The Drunken Onion's Red Bean and Beef Chili
1 large yellow onion, diced
4 jalapenos, sliced
2 tablespoons fresh garlic
2 tablespoons butter
2 teaspoons ground cumin
2 teaspoons dry oregano
1 tablespoon dry parsley
1 tablespoon onion powder
2 teaspoons garlic powder
1/4 cup dark chili powder
1/2 cup dry red wine
3 cups beef stock
1 large can red beans, rinsed
1 large can chopped tomatoes
1/2 cup Worcestershire sauce
2 tablespoons ketchup
1/3 cup brown sugar
1 1/2 tablespoons green Tabasco
1 1/2 tablespoons habaÃ±ero sauce
1 lb. ground beef, browned and drained
1 tablespoon kosher salt
1 1/2 tablespoon ground black pepper
Saute the onion, jalapenos, and garlic in butter until soft. Add cumin, oregano, parsley, onion powder, garlic powder and chili powder to the onion mixture and stir through to heat. Pour in wine and deglaze onion and spice mix. Add beef stock, beans, tomatoes, ketchup, sugar, Worcestershire, Tabasco and habaÃ±ero sauces, as well as ground beef; simmer chili lightly for 30 minutes. Stir in salt and pepper after simmering and adjust to taste. Remove chili from heat. Take 2 cups chili and blend thoroughly, then return to pot and stir.
Serve with grated cheddar, chopped onions and crusty bread.
French Open and Chicken Tortilla soups
Nancy Kramer's French onion soup
1/2 cup peanut oil
6 large brown onions, chopped
1 teaspoon thyme
3 bay leaves
1 bottle dry red wine
10 cups beef broth
8 slices stale French bread
1 1/2 lbs. grated Swiss cheese
Heat oil in a large pot. Add onions and saute until cooked. Add thyme and bay leaves. Stir in wine. Bring to a boil, and let the soup reduce for a few minutes. Add broth and cook uncovered for 20 minutes. Divide soup into 8 ovenproof soup bowls, top each with a slice of bread and Swiss cheese. Broil until bubbling and serve immediately.
Melinda Dudley's Chicken Tortilla Soup
1 large white or yellow onion
4 to 6 garlic cloves, minced
1 green pepper
1 red pepper
1/4 cup fresh cilantro, chopped
1 lb. boneless, skinless chicken breast
1 small package frozen corn
1/2 cup dry white wine
3 teaspoons cumin
2 teaspoons chili powder
1/4 teaspoon cayenne pepper
5 14 oz. cans chicken broth
2 14 oz. cans diced tomatoes
2 8 oz. cans tomato sauce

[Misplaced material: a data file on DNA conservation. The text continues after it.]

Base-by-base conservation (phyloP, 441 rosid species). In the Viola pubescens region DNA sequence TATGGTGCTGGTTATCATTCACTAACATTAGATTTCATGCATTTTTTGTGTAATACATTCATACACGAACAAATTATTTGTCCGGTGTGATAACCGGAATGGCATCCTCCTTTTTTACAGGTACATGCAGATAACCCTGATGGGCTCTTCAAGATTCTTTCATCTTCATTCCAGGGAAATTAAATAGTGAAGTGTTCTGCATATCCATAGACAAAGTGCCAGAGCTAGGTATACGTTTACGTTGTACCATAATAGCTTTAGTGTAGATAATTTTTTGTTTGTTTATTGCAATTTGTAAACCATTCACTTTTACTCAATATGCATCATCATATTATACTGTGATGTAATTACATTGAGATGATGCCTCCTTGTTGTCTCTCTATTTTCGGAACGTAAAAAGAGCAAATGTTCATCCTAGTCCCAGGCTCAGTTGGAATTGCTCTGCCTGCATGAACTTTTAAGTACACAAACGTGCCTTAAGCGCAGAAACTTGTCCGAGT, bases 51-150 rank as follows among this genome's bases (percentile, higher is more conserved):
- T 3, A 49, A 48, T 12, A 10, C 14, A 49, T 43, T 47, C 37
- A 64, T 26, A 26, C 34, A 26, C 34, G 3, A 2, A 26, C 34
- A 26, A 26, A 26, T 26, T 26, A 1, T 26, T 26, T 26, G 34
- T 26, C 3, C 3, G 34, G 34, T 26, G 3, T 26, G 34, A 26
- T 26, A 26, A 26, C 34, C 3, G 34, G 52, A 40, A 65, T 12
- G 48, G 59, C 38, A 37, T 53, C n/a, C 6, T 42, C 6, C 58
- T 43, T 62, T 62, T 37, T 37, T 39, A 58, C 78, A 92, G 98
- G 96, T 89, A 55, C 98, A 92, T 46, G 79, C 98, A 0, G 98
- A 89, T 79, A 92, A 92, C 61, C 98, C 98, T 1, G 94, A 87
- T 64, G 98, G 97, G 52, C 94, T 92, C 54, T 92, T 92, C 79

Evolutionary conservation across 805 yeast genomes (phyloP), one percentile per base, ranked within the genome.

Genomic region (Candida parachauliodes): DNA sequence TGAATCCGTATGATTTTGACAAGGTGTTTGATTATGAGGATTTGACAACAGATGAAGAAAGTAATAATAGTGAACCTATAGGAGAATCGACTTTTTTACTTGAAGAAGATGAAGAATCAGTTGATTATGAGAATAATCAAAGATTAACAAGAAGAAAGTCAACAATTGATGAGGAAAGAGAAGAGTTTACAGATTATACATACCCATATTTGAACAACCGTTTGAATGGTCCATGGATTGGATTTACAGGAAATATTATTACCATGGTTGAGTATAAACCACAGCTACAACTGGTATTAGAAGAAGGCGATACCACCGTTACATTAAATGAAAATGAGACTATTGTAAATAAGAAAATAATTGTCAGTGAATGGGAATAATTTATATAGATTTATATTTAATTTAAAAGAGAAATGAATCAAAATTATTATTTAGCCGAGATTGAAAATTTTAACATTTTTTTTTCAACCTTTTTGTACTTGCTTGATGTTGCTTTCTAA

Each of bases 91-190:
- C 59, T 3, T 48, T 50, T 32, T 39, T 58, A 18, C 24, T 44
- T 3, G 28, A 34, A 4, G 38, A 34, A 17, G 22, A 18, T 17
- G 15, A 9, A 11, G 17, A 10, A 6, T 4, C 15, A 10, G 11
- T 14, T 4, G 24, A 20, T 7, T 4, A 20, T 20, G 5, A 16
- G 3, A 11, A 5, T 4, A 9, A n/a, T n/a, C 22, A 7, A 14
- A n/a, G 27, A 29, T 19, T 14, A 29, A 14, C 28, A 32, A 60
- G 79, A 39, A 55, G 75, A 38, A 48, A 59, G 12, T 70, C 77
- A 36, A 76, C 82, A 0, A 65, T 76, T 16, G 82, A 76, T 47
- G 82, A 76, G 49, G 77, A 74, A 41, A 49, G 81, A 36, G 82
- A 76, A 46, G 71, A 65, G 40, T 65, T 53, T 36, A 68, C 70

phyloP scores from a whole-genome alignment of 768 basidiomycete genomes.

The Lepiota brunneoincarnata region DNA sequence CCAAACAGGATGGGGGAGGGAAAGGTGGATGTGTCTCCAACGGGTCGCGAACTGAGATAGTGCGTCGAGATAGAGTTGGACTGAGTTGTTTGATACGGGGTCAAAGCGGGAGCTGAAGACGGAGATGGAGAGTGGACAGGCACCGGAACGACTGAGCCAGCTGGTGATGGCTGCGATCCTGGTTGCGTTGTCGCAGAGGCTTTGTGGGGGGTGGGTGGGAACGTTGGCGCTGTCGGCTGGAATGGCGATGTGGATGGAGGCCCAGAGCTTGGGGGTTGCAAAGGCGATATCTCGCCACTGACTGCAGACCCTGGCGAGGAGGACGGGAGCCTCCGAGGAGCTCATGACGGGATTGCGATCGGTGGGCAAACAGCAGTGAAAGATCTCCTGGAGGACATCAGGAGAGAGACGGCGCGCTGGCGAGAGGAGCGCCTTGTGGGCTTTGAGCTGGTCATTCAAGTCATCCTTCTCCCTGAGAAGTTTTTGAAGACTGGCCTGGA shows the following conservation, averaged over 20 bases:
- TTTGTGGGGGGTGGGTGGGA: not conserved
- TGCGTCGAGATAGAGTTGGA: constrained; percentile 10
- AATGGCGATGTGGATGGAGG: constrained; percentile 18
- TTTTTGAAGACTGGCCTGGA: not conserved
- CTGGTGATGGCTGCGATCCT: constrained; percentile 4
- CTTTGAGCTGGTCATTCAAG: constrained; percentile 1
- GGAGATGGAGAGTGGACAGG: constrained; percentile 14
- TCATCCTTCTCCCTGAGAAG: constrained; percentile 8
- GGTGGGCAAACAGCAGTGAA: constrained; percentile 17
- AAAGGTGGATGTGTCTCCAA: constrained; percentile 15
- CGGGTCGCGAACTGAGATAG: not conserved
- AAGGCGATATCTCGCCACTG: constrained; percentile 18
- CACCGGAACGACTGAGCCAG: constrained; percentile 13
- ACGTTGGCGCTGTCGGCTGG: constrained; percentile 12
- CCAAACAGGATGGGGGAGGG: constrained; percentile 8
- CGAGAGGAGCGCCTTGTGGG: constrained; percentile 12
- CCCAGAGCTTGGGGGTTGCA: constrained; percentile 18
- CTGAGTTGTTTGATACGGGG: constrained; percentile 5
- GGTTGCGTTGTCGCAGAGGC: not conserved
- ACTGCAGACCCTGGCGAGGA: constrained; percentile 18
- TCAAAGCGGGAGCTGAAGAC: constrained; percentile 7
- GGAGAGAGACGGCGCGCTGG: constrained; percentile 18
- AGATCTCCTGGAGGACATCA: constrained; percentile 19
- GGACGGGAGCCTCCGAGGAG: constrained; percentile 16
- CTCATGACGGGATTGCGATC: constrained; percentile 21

Saute onion, garlic, jalapeno, and peppers in olive oil until soft. Add cumin, chili powder, and cayenne pepper, and stir through. Add wine and deglaze. Add tomatoes, tomato sauce, corn, cilantro and broth, and stir well. Add in chicken breasts, and boil lightly for 15 minutes. Remove chicken breasts and shred. Return meat to the pot and simmer for 45 minutes.
Garnish with grated cheese and fresh cilantro. Serve with tortilla chips or strips.
As fall rolls into Steamboat Springs, the leaves are not the only things changing - lower temperatures also are shifting people's palates.
"It's almost automatic - the temperature hits 60 degrees, and people want soup," chef Ben Stroock said Friday, whipping up his red bean and beef chili in the kitchen of The Drunken Onion. "The colder the day, the more we put on."
"People aren't really into consommes this time of year," said Nancy Kramer, program coordinator for Northwest Colorado Products. "They're into hearty soups, clear soups and chowder in the fall."
"We'll get into some squash soups, pork green chili and probably some more chowders," Stroock said of his grab-and-go restaurant's planned expanded offerings.
While Stroock readily admits he tends to make soups in considerably larger batches - 5 gallons in an industrial tilt skillet - than the average kitchen cook, some helpful hints make for better flavor, no matter the proportions.
"I add the dry spices before the liquid," Stroock said. "If you hit them with the vegetables and the oils, it kind of brings them back to life, as opposing to just boiling them with the stock."
For his chili, Stroock stirred his spices, including cumin and chili powder, into the sauteing vegetables, filling them with the complex flavors before adding in the meat, beans and sauce.
"You can smell how these just build up as they heat up," Stroock said.
For the many soups and broths with beans, budding chefs may find it easier to cook their beans separately, rather than boiling the dry beans in the soup itself, he said. Stroock uses canned red beans in his chili.
"It's too much of a pain to balance getting all of them cooked, without using all of your water," Stroock said.
There also is no shame in using canned ingredients, especially tomatoes.
"Canned tomatoes are canned when the tomatoes are at their absolute best, when they've got too many, too ripe, and they've got to get rid of them," Stroock said. "For consistency, you can't beat canned tomatoes."
Although butternut squash soup is a common go-to fall dish, a host of other winter squashes already are available in Steamboat.
In addition to pumpkins, acorn, buttercup and Hubbard squashes arrived for the season earlier this month, said Katherine Zambrana of Sweet Pea Market.
The Yampa Valley's long, wet winter pushed back the arrival of some fall favorites. However, it's a tradeoff for local foodies, as the corresponding belated arrival of summer fruits means good peaches should be found on Steamboat's shelves until early November, Zambrana said.
"Everything's a little delayed this year," Zambrana said.
Soup Bowl Supper coming
Tickets already are on sale for the Steamboat Clay Artisans' eighth annual Soup Bowl Supper. Seatings will be at 5:30 and 7 p.m. Oct. 1 at the Steamboat Springs Community Center.
Advance tickets are $20 and are available at All That Jazz, Blue Sky Pottery and Partners in Routt County. Tickets will be $25 at the door, with proceeds benefiting Partners in Routt County.